It's seen as endangering the village to put on record that even one person has dared raise a discordant voice. After all, as Franz is painfully aware, even Austria’s 'Catholic' hierarchy had advocated a yes vote. Afterward 'Cardinal' Innitzer (Thomas Prenn), principal hierarch of 'The Catholic Church' in Austria, signed a declaration endorsing 'The Annexation'. Having become citizens of Germany, every able Austrian is subject to conscription. Franz is called up in June 1940, taking his military vow in 'Braunau', Hitler’s birthplace, but a few days later he returns to his farm, as farmers are needed no less than soldiers. Franz realizes that a return to the army is not possible for him. Even at the cost of his life, he would have to say no. Franz readily talked about his views with anyone who would listen. Most often he's told that his main responsibility is to his family and that it would be better to risk death in the army on their behalf than to take steps that would almost certainly guarantee his death. While he would certainly do what he could to preserve his life for the sake of his family, Franz notes that self-preservation did not make it permissible to go and murder other people’s families. He points out that to accept military service also means leaving his family without any assurance he would return alive. Franz even managed to meet with the bishop of Linz, Joseph Fliesser (Michael Nyqvist). Franziska is in the adjacent waiting room. When Franz comes out of the bishop’s consulting room, Franziska recalls that he's very sad. They don’t dare commit themselves or it will be their turn next.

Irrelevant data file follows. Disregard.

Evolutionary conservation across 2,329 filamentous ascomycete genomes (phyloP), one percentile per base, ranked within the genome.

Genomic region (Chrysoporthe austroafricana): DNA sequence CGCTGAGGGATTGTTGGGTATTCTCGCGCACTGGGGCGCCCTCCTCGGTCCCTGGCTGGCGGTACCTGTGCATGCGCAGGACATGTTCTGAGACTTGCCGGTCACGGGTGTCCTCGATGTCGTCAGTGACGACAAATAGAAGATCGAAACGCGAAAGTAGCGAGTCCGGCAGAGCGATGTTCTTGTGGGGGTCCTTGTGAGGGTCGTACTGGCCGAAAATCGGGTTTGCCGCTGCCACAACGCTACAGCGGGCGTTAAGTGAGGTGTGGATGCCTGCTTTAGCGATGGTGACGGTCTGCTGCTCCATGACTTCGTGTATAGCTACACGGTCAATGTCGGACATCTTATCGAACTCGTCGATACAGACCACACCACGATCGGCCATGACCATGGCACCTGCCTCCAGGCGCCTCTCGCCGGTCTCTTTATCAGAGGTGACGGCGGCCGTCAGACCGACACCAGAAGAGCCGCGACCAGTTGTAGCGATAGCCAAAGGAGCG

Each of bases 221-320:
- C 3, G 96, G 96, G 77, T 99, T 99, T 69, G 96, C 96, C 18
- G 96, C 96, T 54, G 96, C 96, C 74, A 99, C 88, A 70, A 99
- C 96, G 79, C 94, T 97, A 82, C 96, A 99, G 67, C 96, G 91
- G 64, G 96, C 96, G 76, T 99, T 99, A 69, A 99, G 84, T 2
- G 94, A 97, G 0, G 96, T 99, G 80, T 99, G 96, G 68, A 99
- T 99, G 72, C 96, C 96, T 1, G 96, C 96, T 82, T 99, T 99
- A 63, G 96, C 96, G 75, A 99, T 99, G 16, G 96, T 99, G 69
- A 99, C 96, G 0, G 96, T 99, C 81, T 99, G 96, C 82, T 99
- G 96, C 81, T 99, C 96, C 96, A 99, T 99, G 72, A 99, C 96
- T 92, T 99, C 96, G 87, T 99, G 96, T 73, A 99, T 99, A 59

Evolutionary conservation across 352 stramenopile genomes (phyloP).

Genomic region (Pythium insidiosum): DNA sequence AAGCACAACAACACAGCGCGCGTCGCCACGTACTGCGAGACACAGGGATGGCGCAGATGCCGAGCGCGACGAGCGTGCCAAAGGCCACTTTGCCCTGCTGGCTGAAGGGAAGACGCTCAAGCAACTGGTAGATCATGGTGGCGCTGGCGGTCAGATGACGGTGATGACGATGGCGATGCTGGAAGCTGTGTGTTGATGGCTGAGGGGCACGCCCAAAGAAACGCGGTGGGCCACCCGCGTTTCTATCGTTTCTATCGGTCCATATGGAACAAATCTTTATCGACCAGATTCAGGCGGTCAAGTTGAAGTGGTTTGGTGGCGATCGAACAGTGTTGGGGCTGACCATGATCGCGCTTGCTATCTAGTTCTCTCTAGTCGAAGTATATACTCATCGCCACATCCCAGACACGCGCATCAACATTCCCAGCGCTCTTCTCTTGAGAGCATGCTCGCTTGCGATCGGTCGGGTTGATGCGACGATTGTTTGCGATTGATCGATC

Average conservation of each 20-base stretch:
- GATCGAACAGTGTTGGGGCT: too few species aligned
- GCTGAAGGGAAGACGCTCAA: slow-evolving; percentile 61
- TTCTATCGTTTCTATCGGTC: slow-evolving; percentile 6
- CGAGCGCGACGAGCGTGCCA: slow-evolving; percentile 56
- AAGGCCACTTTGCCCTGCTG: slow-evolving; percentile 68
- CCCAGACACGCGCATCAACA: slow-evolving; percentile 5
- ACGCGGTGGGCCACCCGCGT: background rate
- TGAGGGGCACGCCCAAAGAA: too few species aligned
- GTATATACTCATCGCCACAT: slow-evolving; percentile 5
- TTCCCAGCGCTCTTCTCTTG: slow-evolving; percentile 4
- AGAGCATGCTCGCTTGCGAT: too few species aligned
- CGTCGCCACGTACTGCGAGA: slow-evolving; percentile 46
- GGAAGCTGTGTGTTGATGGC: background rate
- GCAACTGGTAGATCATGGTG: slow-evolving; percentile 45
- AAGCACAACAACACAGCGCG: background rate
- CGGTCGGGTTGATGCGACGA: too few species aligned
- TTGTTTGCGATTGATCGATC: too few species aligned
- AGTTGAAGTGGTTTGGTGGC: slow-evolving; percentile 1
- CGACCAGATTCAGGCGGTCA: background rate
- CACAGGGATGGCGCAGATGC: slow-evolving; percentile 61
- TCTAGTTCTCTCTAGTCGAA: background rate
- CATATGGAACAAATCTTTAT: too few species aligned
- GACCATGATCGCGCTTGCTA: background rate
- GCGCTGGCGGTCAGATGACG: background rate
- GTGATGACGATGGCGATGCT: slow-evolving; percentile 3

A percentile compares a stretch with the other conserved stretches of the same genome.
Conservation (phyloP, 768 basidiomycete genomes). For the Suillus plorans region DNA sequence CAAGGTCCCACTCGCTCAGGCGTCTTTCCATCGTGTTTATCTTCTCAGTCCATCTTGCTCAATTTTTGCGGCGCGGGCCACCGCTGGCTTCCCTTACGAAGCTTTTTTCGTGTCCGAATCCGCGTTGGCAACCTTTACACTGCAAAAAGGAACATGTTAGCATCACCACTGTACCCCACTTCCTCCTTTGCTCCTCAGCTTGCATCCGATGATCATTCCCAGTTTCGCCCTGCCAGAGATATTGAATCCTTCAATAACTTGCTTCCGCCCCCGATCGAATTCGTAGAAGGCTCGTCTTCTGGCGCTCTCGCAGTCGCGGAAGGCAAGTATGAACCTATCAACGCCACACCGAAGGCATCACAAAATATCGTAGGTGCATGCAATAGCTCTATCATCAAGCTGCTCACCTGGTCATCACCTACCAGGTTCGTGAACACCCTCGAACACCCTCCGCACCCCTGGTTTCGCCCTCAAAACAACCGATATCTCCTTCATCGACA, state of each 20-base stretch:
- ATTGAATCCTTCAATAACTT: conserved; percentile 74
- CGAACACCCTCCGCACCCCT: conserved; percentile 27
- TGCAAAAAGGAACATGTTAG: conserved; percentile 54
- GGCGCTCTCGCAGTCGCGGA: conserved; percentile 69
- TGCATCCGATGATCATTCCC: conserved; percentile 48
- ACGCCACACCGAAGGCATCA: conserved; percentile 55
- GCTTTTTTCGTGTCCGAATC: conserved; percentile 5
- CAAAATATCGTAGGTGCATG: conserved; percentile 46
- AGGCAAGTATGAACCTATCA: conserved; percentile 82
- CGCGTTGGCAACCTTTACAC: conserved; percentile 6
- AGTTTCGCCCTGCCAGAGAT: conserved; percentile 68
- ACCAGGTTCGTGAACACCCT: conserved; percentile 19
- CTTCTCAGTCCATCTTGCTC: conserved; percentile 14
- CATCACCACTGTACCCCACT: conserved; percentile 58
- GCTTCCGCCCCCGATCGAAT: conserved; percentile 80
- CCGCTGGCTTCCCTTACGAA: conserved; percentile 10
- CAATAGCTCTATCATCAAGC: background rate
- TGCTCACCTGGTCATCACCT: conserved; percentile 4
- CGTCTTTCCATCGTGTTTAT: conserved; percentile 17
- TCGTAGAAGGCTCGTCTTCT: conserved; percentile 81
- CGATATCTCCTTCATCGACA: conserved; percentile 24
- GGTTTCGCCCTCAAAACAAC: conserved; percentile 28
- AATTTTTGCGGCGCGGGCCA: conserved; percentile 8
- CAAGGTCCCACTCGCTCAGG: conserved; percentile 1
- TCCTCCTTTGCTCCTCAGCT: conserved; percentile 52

Having gone through his training, nearly two years went by without Franz’s receiving a summons to return to the army. Throughout that period, each time mail is delivered to 'The Jägerstätter' farm, both husband and wife are in dread. Finally on February 23rd, 1943, the fateful letter arrived. Franz is ordered to report to a military base in 'Enns', near 'Linz', two days later. At the station in 'Tittmoning', Franz and Franziska could not let go of each other until the train’s movement forced them out to separate. Franz is already two days late for his appointment at 'Enns'. The following day Franz is placed under arrest and transported to the military remand prison in nearby Linz. No one knows better than Franziska how carefully thought out is the position Franz is taking. Even so, it's impossible for her not to encourage him occasionally to search for some alternate path that might not violate his conscience but perhaps would save his life. In the army base at 'Enns' people traps him by means of trick questions and so as to make him once again into a soldier. It's not easy to keep his conviction. It may become even more difficult. Without warning, on May 4th, 1943, Franz is taken by train to the prison at 'Tegel', a suburb of 'Berlin'. Here Franz would spend the last three months of his life in solitary confinement.